It was reported by The Office for National Statistics that the number of deaths from drug misuse in 2020 was 2,830, which was the highest level since records began. [5]

Many believe the combination of drugs and alcohol will enhance the effect of the narcotic or ease the comedown; however, in reality, you can never be sure of the impact of the mixture, as many chemicals of the drugs are unpredictable in the system.

This is because, with illegal narcotics, you are never one hundred per cent sure what you are taking hasn’t been mixed with cheaper drugs and harsh chemicals.

Some drugs have been found to contain:

  • Fentanyl – a drug 50-100 times stronger than heroin that can lead to overdose
  • Levamisole – a medication used to treat worm infections.
  • Caffeine – is usually safe in small portions, the use of drugs increases the adrenaline rush and can lead to heart attacks.
  • Xylazine – Anaesthetic used by veterinarians to induce a relaxing effect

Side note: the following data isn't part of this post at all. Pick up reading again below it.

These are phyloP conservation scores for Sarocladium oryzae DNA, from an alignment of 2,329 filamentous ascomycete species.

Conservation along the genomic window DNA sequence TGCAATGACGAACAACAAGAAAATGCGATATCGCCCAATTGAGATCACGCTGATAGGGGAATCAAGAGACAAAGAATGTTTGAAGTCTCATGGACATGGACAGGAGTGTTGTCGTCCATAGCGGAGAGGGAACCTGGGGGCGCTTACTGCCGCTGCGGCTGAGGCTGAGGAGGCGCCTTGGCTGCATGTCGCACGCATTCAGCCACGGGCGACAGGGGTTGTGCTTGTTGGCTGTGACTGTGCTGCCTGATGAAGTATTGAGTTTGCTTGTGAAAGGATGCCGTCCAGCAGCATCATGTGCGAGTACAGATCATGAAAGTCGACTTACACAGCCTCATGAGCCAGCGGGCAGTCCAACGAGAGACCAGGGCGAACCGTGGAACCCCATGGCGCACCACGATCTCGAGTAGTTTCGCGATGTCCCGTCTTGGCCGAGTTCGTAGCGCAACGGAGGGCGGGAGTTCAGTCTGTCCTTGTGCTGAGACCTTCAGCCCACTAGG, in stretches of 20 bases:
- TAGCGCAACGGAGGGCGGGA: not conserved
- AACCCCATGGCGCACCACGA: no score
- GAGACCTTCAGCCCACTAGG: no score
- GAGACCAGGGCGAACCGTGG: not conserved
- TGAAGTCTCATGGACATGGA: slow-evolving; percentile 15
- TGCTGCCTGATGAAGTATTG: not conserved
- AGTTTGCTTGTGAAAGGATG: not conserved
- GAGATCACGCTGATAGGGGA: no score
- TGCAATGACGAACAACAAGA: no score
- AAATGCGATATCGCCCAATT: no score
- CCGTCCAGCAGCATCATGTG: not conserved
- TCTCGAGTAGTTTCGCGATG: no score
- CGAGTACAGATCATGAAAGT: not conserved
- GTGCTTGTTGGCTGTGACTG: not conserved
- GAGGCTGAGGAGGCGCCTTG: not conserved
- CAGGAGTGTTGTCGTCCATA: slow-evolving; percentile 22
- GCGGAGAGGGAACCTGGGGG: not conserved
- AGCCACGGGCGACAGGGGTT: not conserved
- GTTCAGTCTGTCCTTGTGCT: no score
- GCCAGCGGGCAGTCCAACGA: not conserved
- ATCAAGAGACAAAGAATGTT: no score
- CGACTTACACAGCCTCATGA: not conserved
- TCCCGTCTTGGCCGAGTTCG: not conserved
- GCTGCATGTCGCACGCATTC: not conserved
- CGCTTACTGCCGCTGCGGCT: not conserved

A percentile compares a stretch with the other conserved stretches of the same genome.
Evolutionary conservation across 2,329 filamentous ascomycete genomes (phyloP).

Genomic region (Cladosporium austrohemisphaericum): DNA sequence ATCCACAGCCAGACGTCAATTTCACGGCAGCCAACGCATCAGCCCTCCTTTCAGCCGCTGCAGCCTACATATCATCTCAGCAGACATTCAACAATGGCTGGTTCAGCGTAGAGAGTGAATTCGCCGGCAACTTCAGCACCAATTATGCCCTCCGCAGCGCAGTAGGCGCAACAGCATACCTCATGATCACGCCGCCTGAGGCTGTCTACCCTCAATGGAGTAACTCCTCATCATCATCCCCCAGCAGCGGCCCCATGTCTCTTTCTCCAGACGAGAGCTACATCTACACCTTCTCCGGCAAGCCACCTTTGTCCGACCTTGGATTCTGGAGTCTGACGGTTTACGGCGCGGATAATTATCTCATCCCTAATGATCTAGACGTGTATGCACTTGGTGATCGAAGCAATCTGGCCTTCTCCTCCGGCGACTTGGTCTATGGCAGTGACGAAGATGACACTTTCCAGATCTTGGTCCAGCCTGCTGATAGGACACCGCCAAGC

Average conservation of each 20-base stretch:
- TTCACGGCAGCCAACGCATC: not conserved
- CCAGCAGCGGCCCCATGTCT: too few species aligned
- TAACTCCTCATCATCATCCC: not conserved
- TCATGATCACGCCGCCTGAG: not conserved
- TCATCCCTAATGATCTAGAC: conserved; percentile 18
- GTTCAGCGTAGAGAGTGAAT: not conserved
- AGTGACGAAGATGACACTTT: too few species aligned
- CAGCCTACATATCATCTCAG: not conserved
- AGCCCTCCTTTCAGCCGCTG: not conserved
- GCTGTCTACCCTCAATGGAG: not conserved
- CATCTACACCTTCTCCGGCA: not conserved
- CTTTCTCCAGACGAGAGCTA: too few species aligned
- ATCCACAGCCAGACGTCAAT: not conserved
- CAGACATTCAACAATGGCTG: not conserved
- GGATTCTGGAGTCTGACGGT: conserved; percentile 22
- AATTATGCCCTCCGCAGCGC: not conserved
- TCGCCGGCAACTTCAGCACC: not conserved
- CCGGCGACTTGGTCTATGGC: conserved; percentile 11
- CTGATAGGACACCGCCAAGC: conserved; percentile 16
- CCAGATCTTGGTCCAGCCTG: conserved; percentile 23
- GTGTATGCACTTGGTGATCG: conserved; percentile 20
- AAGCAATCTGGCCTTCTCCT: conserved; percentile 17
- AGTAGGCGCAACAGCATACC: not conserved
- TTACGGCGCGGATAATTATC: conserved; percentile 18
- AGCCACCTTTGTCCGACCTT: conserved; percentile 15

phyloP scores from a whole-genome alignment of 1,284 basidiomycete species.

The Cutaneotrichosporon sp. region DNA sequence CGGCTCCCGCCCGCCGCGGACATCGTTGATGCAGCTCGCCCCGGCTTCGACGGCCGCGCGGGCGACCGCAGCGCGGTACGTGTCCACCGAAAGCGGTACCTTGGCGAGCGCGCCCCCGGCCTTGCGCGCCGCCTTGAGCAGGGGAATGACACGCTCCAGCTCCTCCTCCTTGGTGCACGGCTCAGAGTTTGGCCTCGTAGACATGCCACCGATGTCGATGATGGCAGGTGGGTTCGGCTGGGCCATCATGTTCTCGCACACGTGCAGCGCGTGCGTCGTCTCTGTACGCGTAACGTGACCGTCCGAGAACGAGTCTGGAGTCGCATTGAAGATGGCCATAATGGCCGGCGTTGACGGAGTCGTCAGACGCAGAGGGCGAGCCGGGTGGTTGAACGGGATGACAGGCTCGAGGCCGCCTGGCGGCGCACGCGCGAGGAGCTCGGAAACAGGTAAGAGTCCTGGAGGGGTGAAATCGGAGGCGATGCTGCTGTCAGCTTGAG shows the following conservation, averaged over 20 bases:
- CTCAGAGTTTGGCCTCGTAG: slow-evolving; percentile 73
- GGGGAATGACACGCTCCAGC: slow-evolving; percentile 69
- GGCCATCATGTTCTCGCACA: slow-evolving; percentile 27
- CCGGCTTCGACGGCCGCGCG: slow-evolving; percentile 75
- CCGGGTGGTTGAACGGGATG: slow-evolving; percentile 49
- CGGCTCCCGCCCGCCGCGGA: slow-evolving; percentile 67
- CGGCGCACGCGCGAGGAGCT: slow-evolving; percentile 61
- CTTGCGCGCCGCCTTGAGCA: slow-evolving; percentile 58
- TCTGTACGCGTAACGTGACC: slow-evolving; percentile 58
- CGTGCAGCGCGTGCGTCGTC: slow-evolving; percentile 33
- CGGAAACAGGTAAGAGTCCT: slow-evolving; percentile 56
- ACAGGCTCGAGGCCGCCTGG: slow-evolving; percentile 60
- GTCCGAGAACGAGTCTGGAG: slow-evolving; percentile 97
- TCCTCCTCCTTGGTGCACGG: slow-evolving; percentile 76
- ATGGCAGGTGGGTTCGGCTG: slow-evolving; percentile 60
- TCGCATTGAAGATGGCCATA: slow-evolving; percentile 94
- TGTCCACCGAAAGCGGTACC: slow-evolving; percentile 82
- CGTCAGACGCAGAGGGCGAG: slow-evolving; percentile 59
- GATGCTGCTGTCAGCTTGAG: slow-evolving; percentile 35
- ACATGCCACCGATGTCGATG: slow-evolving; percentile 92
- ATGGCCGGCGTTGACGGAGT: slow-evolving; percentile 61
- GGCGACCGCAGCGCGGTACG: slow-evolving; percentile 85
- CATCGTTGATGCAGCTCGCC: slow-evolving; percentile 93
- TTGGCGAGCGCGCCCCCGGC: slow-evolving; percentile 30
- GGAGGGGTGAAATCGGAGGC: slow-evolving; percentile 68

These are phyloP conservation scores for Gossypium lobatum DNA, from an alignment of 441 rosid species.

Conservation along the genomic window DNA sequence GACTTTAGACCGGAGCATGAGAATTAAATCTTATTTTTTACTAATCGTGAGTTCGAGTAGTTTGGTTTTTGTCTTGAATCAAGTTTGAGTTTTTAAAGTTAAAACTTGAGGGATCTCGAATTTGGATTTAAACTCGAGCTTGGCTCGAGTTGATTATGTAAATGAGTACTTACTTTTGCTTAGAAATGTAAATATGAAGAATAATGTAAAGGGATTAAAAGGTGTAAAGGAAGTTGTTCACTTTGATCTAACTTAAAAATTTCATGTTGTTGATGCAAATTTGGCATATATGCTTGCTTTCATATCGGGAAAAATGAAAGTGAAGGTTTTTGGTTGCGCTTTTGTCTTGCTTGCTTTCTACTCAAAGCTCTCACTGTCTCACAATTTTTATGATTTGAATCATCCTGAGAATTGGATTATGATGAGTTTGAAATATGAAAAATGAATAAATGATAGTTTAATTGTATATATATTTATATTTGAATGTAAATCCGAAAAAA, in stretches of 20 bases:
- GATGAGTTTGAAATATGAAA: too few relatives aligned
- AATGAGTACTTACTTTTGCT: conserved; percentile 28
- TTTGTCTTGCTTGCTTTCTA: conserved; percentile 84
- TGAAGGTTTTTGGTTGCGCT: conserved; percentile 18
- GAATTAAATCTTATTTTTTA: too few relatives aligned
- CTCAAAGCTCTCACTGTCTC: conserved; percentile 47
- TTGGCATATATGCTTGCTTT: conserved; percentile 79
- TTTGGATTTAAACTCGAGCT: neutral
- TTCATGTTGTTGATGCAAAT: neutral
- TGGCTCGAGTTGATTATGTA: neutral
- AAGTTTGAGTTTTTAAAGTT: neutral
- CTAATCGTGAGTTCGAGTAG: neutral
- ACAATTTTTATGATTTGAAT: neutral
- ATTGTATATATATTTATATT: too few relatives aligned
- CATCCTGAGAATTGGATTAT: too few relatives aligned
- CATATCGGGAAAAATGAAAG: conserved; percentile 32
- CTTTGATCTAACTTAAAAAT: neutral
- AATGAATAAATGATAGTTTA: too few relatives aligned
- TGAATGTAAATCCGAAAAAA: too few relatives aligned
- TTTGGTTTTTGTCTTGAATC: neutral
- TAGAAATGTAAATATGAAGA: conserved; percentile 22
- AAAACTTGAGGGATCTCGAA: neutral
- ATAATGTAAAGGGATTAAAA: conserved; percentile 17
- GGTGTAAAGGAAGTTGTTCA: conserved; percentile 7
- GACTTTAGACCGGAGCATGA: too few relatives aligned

• Bath salts – Cheaper than MDMA, bath salts are more intense and can cause an overdose
  • Rat poison – is a toxic substance to the human body that can cause death in large doses. [6]

If you or your loved one believes you have a problem with drugs and alcohol, there is help available, either through residential or outpatient rehab.

Between April 2020 and March 2021, there were over 275,000 adults who were in touch with drug and alcohol services.

Over half of these adults completed their treatment and were free from dependence. This is an increase from the previous year. [7]

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[1] https://www.release.org.uk/poly-drug-use

[2] https://www.ncbi.nlm.nih.gov/pmc/articles/PMC2683356/

[3] https://alcohol.org/mixing-with/benzodiazepine/

[4] https://shop.ucsc.edu/alcohol-other-drugs/overdose-prevention/common-combinations.html

[5] https://www.ons.gov.uk/peoplepopulationandcommunity/birthsdeathsandmarriages/deaths/datasets/drugmisusedeathsbylocalauthority

[6] https://analyticalsciencejournals.onlinelibrary.wiley.com/doi/10.1002/dta.220

[7] https://www.gov.uk/government/statistics/substance-misuse-treatment-for-young-people-statistics-2020-to-2021/young-peoples-substance-misuse-treatment-statistics-2020-to-2021-report